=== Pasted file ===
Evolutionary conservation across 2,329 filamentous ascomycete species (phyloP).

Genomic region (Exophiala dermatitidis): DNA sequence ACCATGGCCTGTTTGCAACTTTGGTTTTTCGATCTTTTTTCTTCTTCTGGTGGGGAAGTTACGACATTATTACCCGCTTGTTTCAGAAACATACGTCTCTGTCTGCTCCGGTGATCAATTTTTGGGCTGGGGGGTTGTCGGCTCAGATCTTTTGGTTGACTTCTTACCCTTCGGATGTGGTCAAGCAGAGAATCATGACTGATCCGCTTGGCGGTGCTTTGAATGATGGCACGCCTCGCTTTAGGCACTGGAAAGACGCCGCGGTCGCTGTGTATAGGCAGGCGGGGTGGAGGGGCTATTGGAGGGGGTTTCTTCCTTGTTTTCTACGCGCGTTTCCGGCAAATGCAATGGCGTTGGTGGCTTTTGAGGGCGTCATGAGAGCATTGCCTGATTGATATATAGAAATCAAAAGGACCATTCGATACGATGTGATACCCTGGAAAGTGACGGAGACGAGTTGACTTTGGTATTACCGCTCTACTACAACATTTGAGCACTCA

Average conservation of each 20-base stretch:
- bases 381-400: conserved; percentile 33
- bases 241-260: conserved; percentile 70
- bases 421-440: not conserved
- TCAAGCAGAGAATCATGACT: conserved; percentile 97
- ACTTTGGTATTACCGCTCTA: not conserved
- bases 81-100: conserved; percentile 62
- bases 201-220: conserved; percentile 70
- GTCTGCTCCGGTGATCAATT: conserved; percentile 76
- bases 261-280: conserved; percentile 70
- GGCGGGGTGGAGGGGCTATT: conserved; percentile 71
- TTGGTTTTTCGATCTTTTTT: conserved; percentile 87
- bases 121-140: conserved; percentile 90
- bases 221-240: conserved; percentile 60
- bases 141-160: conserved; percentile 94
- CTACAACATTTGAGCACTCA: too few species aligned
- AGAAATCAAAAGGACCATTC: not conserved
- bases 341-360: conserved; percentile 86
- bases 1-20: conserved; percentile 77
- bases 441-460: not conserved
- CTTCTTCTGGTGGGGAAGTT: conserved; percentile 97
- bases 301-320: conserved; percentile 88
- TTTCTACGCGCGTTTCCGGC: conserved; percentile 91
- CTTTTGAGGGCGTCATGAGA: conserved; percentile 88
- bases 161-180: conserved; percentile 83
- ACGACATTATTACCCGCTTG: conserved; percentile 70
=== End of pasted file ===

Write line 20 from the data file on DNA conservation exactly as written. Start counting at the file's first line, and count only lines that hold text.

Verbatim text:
- bases 341-360: conserved; percentile 86